In the Northern Hemisphere, the southern part of the Arctic region (home to four million people) has experienced a temperature rise of one degree Celsius to three degrees Celsius over the last fifty years. Canada, Alaska, and Russia are experiencing initial melting of permafrost. This may disrupt ecosystems, and the increasing bacterial activity in the soil turns these areas into carbon sources instead of carbon sinks.

63.  

Losing their way

Climate change is affecting about two-thirds of the world’s 9,600 bird species Migratory birds, which depend on the weather and food sources along their migration routes, are suffering too. This is because a change in climate results in an alteration of the feeding points and changes the local weather along the traditional migration routes.

64.  

Sundarbans under threat

The Sundarbans, spread over parts of West Bengal, India, and Bangladesh, are under the threat of extinction due to global warming. The Sundarbans is a large group of islands and is renowned for the mangrove forests, which are the home of the Royal Bengal Tiger . Due to rising sea levels, two of the 102 islands have already been submerged in the Bay of Bengal!

65.  

Insecure about food

Global warming can bring about changes in production patterns due to higher temperatures and changes in rainfall patterns. This poses a big threat to global food security, or the availability of food.

66.  

Showers of acid

Acid precipitation is one of the greatest threats to the environment. Acid precipitation refers to acid pollution found in a variety of precipitation forms like rain, snow, hail, and fog.Some very dangerous acids such as nitric acid and sulphuric acid are produced when pollutants  nitrous oxide and sulphur dioxide come in contact with water. Their mixing with water and falling as rain is called acid precipitation, or simply, acid rain.

67.  

Towards a cause

The first major step towards a global agreement on the reduction of greenhouse gas emissions was taken in the Earth Summit held at Rio de Janeiro, Brazil, in 1992.The summit also acknowledged for the first time that the atmosphere is a natural resource, and it is very important for all of us to try and make it clean and pollution-free.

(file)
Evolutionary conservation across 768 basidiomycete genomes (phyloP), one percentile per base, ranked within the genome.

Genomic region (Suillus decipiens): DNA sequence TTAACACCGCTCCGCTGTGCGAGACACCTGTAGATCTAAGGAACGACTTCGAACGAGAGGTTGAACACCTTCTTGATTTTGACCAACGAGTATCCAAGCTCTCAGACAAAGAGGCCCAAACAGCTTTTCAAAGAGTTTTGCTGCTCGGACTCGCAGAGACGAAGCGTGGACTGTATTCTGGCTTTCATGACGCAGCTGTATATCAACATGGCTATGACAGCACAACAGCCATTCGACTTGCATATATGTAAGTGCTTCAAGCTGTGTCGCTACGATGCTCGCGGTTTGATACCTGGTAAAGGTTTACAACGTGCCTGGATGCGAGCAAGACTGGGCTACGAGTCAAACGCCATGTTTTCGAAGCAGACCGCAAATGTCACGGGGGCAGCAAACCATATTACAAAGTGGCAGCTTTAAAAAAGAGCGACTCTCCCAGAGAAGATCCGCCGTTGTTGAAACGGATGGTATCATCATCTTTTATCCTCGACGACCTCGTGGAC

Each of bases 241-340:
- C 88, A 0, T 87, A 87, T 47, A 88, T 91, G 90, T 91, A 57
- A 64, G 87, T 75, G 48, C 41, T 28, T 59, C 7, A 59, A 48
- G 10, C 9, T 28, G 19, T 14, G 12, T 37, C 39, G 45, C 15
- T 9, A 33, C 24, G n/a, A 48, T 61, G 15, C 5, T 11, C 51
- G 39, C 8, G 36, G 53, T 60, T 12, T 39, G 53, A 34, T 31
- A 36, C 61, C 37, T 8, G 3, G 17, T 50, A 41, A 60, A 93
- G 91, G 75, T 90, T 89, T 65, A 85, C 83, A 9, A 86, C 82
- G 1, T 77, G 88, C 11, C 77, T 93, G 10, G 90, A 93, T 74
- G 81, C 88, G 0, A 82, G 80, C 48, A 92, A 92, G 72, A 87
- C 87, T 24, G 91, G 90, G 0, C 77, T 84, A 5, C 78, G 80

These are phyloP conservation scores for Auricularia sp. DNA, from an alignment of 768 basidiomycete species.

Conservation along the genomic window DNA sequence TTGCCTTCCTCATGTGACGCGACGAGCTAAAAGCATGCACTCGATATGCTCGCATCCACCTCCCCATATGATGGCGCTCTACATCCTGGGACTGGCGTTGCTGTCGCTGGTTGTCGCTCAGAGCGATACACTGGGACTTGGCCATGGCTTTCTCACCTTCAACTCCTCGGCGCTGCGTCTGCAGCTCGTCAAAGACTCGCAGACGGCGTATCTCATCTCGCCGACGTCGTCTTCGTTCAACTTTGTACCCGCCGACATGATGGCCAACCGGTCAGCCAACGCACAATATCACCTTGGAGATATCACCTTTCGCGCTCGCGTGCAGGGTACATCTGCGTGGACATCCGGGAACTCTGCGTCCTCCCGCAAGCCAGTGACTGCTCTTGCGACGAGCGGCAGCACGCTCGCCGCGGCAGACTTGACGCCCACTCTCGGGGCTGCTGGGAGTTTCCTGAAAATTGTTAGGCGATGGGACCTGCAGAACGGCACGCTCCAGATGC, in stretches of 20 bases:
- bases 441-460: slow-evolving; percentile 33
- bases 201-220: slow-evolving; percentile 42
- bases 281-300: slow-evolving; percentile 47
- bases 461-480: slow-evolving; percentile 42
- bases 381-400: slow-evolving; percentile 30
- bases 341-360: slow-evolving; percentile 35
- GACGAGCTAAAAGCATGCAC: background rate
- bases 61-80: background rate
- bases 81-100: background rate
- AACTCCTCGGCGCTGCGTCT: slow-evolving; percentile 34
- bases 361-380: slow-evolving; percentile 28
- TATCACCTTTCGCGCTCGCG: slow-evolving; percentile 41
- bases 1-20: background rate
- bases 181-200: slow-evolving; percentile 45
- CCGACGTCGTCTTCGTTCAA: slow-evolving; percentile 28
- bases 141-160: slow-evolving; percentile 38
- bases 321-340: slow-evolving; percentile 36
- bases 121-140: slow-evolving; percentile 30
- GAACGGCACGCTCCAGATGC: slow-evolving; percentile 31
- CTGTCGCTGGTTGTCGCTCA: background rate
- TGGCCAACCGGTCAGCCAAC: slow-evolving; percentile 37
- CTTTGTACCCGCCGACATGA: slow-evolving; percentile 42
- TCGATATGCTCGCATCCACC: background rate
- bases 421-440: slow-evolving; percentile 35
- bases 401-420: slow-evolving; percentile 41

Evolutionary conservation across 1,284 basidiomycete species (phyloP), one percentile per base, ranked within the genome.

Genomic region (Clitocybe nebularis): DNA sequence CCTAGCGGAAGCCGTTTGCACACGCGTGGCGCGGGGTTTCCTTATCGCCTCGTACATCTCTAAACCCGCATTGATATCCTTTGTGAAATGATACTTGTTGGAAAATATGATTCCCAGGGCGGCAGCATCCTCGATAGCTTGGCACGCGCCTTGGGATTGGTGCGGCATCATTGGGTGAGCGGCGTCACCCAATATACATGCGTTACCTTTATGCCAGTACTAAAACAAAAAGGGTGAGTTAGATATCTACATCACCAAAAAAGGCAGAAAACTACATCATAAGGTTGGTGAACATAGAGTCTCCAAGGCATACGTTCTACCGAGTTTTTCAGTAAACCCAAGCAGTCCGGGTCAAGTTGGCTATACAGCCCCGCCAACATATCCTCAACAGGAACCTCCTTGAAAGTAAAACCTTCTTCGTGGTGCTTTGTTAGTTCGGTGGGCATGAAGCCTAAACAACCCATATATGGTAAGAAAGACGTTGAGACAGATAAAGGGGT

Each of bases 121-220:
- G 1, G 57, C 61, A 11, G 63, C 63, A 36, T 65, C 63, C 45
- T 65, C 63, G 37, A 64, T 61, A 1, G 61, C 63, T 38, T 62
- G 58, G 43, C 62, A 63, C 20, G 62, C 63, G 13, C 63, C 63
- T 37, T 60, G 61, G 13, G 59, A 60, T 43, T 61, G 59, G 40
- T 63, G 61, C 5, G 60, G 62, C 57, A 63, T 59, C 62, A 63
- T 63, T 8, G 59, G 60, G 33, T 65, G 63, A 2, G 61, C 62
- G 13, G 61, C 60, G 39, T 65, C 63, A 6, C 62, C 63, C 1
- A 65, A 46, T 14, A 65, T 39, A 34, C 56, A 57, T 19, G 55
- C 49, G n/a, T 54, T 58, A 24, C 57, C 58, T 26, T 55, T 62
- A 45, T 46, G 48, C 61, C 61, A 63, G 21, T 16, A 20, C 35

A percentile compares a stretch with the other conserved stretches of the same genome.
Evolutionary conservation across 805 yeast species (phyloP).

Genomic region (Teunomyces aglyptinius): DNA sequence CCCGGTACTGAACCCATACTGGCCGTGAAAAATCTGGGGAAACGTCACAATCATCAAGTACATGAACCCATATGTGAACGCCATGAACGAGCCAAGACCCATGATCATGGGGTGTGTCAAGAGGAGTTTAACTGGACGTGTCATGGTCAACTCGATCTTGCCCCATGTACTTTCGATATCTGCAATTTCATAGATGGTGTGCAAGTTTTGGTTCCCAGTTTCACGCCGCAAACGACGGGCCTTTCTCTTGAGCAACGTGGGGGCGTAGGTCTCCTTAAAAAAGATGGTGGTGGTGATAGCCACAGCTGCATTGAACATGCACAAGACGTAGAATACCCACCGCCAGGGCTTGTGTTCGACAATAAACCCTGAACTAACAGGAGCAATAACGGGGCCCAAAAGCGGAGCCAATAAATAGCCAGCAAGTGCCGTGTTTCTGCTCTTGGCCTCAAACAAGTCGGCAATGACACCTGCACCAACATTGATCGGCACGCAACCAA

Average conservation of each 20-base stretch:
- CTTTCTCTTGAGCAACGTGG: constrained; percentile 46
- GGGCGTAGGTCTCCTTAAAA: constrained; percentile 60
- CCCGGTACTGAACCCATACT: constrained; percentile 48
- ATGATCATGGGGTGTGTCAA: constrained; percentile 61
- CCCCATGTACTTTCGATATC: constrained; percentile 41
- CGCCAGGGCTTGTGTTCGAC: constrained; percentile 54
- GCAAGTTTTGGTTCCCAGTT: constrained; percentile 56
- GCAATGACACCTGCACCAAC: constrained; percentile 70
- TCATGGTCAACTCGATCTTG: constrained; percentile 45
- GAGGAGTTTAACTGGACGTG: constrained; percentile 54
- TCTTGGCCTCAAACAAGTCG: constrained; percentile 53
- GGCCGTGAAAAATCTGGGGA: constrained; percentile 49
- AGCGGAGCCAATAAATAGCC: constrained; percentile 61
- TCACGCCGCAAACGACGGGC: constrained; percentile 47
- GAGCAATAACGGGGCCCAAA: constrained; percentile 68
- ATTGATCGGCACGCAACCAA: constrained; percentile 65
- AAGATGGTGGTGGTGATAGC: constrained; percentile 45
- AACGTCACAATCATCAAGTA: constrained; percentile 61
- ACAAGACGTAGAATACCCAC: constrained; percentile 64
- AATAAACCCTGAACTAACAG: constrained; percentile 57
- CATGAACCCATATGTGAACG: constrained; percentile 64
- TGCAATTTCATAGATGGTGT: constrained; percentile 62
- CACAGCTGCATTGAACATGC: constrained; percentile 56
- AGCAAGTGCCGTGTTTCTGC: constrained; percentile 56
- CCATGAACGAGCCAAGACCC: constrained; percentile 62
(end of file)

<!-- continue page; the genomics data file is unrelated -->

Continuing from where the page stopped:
68.  

Thick and thin

The unit for measuring the concentration of ozone is the Dobson unit (DU). A Dobson unit may be described as the physical thickness of the ozone layer if it were brought to the surface of the earth. If the total amount of ozone in any area is less than 220 Dobson units, the area falls under the ozone hole. That is definitely the case with Antarctica!

69.  

Heat from within

Geothermal energy refers to the energy found below the surface of the earth, in hot rocks and naturally occurring geysers and volcanoes. The use of this non-polluting source of energy can help in reducing environmental pollution and the greenhouse effect, which cause ozone depletion. Italy was the first country to use geothermal energy to generate power!

70.  

A great invention

The Dobson ozone spectrometer was invented by Gordon M B Dobson, who was a researcher at the University of Oxford. This instrument measures ozone from the ground and helps scientists determine the areas that are under greater threat due to ultraviolet emissions.

71.  

The spirit of cars

We normally use gasoline and petrol to run our cars. Did you know that alcohol can be used as an excellent alternative! Henry Ford’s first car also ran on alcohol. His most preferred alcohol was ethanol!

72.  

Recycle and save